Because cod-liver oil supplements are not artificial.

Cod-liver oil comes directly from the cod and is therefore a natural source.

And why should it be fermented?

Most oils are very sensitive to heat and easily go rancid.

The fermentation process protects the oils from rancidity, but it doesn’t make it immune, so cod liver oil should always be stored in a cool dark place.

If your cod liver oil tastes like stinky fish, it’s gone bad.



You might think you’re alone in your body, but you’ve got about 10 times as many bacteria in your gut as you have cells in your entire body (15).

And that’s a good thing.

Because most of those bacteria help you digest food and transform it into something your body can use.

Here are some fun facts:

  • 70% of your immune system is housed in the cells of your gut
  • 90% of your serotonin (sometimes dubbed the “happy” hormone) is produced in the gut
  • 50% of your dopamine is made there too (16)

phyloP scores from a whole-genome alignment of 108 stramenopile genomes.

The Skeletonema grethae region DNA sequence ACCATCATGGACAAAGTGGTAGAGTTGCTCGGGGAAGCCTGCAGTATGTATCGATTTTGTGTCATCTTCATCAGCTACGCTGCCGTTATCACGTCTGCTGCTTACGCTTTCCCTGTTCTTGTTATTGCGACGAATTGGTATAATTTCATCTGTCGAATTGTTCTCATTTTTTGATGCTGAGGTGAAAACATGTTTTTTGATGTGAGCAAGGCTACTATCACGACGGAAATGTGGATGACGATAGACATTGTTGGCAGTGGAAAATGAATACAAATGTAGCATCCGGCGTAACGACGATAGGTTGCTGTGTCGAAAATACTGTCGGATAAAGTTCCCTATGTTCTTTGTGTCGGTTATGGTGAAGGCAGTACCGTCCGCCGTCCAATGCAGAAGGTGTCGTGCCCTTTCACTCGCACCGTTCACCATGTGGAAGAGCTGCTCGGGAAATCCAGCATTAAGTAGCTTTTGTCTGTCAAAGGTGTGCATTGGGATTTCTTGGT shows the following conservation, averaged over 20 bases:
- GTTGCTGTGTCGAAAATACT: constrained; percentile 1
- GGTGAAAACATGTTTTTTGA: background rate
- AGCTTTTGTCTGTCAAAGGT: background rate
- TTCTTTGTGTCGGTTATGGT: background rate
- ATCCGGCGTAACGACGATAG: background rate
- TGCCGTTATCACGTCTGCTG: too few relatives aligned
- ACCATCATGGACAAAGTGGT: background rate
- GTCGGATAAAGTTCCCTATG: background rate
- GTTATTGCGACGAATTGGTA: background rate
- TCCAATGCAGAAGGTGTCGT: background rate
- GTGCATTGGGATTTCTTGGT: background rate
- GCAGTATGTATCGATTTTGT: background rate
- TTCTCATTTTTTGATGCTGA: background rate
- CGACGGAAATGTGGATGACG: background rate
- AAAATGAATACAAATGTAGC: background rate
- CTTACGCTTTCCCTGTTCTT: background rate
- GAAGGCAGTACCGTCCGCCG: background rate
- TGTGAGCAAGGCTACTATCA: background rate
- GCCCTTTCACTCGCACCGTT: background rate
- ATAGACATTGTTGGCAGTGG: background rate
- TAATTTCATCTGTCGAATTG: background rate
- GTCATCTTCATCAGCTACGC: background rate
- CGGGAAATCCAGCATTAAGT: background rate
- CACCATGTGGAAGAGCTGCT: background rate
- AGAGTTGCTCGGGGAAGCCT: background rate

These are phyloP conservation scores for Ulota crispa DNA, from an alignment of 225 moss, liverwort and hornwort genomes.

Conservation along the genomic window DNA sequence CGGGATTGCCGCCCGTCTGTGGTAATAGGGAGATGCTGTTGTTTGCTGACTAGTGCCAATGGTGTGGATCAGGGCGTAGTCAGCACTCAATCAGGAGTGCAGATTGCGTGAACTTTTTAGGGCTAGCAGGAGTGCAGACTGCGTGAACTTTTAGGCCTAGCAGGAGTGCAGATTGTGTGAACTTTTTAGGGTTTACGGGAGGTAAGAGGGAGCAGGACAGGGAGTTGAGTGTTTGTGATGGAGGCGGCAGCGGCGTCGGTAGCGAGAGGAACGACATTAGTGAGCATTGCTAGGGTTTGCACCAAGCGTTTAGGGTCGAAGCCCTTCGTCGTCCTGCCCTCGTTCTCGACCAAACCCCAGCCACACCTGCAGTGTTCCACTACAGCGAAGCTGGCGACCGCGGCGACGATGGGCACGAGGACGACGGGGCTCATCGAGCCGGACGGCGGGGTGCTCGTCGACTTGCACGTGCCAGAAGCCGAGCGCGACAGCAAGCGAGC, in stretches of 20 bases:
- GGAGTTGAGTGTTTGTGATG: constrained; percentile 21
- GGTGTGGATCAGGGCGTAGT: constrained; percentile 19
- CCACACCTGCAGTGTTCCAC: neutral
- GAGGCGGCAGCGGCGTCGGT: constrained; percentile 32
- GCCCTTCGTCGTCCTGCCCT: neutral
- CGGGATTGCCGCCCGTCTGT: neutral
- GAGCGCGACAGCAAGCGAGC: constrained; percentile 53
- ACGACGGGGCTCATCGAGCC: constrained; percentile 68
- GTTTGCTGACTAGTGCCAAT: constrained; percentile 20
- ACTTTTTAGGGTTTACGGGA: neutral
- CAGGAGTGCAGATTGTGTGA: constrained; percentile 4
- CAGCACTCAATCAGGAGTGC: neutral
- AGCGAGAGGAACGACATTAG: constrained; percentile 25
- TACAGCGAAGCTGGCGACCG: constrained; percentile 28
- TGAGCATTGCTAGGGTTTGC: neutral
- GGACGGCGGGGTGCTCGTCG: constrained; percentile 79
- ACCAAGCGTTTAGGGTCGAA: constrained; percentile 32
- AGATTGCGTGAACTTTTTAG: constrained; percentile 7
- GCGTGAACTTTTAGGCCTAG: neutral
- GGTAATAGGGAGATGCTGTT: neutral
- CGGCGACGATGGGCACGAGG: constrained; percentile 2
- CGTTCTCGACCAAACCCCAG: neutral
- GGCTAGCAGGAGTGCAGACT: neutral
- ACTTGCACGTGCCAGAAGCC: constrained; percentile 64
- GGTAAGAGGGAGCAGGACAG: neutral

In other words, a healthy gut is essential if you want to be healthy and happy.

But if your gut health is off, you can eat all the nutrients in the world and get only a fraction of the benefit.

Taking a probiotic supplement helps to refurbish your gut with beneficial bacteria so you boost your digestive power (17).

And since digestion is the central component to your health, taking a probiotic supplement is a good idea.


Personalized Herbal Formulas

The final supplement I recommend to all of my patients isn’t actually just one supplement.

It’s a personalized herbal formula.

And the herbs I choose depend entirely on what’s going on for my patient.

So if you’re someone who has a lot of heat symptoms like acne, acid reflux, and angry outbursts, you’re going to end up with something very different than someone with cold in their system.